If any studio takes the financial “risk” of introducing an LGBTQ character, it should ideally be a studio with tentpole movies. Marvel or 20th Century Fox, for example, have franchises and cinematic universes with built-in fanbases; they are the studios with the most guaranteed financial stability for one-offs or original features. In 2015, the two studios with the biggest domestic box office returns were responsible for distributing the top five highest grossing movies of the year. Universal, which had a record-breaking year of $2.44 billion domestically, along with last year’s other top-grossing studios, Warner Bros., 20th Century Fox and Sony/Columbia, all have ongoing major franchises. Would it really hurt if one of those studios featured a prominent queer character? Out of Marvel’s 11 upcoming Phase 3 movies, Lucasfilms’ five announced Star Wars movies, and the three upcoming X-Men movies, there certainly must be room for at least one LGBTQ hero.
With studios outright ignoring the existence of queer identities in their biggest projects, fans are left to wishful thinking, writing slashfic and reading into queer subtext (something queer audiences have been doing since cinema’s origins). Just look at the Poe-Finn Star Wars slash fiction, the Dawn of Justice photo that convinced the internet the two superheroes were seconds from kissing, or the volumes of analysis poured over the “Stucky” Civil War romance. Not only are audiences ready for lead LGBTQ characters, they want queer romance and visibility.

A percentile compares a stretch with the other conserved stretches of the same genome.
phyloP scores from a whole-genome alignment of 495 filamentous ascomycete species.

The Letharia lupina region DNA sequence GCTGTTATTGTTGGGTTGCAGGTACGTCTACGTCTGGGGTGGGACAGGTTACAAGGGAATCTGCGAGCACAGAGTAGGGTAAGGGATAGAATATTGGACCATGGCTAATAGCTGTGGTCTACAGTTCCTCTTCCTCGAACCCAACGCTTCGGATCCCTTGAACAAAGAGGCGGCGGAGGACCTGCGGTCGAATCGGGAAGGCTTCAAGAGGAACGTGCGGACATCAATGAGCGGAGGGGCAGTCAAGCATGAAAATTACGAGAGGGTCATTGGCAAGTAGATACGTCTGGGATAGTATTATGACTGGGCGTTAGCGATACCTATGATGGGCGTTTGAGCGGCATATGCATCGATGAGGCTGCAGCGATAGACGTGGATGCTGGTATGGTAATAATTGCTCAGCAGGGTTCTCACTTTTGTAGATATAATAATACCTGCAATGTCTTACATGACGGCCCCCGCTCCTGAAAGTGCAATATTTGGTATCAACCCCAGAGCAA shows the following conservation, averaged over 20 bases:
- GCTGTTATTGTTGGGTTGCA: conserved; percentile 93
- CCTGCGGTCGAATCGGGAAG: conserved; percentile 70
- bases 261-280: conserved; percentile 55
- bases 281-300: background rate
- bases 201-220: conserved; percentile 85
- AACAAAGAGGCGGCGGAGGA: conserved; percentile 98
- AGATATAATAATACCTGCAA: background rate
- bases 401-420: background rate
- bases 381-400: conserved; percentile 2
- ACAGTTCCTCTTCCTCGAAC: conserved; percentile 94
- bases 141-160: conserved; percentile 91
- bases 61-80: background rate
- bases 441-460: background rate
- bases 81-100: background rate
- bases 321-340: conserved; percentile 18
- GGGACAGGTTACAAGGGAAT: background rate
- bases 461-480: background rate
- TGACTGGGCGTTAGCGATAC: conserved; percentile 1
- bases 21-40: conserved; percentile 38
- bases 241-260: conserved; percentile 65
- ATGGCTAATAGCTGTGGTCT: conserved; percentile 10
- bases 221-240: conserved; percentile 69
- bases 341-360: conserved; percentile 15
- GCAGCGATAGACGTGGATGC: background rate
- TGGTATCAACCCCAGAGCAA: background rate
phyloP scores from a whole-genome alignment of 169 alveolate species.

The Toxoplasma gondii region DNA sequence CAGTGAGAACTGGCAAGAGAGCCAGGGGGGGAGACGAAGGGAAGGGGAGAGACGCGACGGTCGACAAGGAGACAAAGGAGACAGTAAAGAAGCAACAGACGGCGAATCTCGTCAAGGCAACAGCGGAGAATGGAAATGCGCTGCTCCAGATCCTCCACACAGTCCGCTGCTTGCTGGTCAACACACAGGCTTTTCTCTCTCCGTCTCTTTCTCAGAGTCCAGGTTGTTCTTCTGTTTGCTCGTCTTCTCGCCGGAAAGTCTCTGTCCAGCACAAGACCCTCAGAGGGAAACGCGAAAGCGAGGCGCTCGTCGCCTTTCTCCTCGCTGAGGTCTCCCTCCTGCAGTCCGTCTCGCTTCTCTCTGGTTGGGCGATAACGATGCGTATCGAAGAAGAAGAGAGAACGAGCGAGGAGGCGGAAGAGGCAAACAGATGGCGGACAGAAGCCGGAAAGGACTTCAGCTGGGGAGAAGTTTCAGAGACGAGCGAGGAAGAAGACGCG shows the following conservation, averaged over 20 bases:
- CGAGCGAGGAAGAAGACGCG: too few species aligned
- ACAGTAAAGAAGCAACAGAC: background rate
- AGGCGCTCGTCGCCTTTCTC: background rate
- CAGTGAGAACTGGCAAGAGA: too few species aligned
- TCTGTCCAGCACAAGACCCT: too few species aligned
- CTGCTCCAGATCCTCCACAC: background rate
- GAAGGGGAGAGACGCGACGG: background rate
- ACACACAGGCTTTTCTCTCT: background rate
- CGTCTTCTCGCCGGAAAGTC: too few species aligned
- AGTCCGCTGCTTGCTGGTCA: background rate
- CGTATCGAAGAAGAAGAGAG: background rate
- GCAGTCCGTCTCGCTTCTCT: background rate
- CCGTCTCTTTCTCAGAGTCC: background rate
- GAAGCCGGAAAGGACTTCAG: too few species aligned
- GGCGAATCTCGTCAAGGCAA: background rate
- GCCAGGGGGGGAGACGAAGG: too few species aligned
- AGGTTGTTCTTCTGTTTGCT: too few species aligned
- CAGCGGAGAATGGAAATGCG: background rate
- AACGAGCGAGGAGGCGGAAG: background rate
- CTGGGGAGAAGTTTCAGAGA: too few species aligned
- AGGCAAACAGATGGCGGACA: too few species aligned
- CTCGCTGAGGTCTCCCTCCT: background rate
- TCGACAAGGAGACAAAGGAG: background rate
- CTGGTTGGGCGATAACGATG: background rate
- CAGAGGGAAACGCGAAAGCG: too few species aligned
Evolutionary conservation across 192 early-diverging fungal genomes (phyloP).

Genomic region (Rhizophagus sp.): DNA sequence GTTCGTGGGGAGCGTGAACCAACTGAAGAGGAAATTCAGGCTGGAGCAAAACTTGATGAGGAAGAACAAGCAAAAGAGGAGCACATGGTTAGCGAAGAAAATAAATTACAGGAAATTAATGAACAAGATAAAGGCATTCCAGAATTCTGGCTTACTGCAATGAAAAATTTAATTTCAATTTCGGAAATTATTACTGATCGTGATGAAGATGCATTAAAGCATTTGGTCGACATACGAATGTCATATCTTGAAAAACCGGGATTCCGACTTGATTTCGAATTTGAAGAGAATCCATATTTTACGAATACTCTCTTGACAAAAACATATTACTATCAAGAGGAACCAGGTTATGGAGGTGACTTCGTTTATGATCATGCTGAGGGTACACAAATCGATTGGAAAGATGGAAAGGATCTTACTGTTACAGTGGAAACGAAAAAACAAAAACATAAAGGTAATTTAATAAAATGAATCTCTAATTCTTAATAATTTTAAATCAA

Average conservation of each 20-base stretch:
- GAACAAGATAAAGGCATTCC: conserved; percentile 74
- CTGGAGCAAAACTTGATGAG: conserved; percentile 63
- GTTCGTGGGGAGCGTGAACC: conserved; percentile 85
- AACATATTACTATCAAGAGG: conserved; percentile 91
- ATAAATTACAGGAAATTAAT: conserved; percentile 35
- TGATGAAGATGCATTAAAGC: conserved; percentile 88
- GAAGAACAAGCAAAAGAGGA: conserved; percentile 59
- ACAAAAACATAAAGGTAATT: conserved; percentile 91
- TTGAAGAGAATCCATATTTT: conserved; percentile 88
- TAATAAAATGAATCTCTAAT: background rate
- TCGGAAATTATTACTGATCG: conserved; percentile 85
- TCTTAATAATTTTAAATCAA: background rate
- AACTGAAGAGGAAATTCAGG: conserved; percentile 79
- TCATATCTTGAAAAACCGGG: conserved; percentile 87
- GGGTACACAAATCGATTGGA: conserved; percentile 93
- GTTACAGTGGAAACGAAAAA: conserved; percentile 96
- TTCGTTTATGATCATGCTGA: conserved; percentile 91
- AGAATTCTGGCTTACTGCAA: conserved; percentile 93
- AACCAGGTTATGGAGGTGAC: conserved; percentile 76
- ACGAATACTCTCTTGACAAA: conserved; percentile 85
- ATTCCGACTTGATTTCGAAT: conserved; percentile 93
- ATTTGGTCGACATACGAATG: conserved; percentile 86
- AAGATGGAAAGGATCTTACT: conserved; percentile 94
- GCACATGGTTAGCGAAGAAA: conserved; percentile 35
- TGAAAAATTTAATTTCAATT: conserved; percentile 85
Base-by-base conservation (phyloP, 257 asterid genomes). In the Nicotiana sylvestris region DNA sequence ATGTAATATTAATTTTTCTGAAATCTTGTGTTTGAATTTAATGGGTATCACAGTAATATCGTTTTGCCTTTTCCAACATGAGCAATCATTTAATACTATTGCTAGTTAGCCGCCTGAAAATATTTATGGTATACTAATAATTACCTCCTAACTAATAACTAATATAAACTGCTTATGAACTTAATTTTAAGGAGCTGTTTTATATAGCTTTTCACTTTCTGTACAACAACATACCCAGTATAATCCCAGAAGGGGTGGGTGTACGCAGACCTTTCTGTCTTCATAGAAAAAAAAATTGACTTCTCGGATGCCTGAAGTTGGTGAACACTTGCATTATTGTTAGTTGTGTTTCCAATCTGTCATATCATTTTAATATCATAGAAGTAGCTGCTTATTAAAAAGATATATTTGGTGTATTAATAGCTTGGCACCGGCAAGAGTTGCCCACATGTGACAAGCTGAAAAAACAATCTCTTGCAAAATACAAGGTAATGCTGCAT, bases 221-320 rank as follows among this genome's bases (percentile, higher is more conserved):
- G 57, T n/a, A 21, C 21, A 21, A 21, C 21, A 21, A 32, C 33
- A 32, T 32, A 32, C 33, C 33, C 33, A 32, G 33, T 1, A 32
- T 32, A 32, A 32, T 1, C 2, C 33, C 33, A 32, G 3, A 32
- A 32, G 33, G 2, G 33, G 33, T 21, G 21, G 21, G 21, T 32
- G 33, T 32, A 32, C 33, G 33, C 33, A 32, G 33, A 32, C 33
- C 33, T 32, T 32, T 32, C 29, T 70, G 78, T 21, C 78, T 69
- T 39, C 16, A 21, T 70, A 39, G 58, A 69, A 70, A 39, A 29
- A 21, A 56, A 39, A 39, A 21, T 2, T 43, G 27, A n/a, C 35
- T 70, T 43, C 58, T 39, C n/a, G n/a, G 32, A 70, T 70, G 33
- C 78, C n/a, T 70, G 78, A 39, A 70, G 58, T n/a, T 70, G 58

But the only way actual change is going to happen is if the film industry starts actively addressing the need for it. On the rare occasion movie execs and filmmakers are asked about the absence of queer representation, the question is answered in a few short words. Last year when Collider asked Marvel Studios president Kevin Feige whether they’d add an LGBTQ character to the Marvel Cinematic Universe, Feige merely responded, “Within the next decade? I would think so, for sure.” Ten years and a maybe, that’s all we get.
Marvel has already planned their slate through 2028, with three unannounced films in 2020, so one can only assume the conversation to include LGBTQ characters within the “next decade” has already taken place. When I reached out to Disney and Marvel to find out why it would take that long, and how the studio plans to introduce an LGBTQ character into the future MCU, they declined to comment. But they weren’t the only ones staying silent. I reached out to upward of 20 studios, filmmakers, comic book authors, novelists and television showrunners for comment on this story over the course of three months, and no one offered answers.